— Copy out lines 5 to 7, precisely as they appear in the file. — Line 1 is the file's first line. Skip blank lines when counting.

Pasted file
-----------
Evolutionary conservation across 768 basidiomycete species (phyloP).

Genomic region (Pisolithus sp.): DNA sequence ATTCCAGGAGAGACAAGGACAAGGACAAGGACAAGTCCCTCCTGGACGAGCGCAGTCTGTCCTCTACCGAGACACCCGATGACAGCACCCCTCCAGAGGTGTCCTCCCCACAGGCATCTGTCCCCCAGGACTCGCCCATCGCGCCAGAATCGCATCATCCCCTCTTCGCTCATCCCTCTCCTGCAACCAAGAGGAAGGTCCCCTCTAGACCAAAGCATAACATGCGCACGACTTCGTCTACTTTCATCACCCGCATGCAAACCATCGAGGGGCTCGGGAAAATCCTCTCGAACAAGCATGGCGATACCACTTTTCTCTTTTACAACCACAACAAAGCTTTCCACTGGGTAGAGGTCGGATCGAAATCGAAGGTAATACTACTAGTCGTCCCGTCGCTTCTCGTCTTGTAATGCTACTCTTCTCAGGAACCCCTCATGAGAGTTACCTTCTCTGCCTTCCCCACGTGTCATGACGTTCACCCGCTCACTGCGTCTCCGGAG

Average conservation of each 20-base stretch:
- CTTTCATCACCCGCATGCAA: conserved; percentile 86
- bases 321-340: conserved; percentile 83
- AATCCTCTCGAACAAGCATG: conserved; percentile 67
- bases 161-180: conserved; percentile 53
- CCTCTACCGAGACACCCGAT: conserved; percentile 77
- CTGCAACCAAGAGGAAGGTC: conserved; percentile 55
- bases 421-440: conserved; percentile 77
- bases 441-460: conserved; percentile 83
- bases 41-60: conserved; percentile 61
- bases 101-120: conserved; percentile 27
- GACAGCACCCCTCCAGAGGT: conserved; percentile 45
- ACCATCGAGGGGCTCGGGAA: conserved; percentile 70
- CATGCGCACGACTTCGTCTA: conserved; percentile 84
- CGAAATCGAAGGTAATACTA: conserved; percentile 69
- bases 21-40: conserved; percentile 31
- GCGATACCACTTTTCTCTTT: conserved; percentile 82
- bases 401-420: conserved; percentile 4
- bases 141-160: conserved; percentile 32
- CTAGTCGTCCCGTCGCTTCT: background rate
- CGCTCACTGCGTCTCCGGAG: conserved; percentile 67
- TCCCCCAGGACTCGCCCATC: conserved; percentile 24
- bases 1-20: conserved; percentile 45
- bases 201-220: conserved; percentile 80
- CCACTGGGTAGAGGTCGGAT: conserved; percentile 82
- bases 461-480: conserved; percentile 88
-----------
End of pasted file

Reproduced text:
- bases 321-340: conserved; percentile 83
- AATCCTCTCGAACAAGCATG: conserved; percentile 67
- bases 161-180: conserved; percentile 53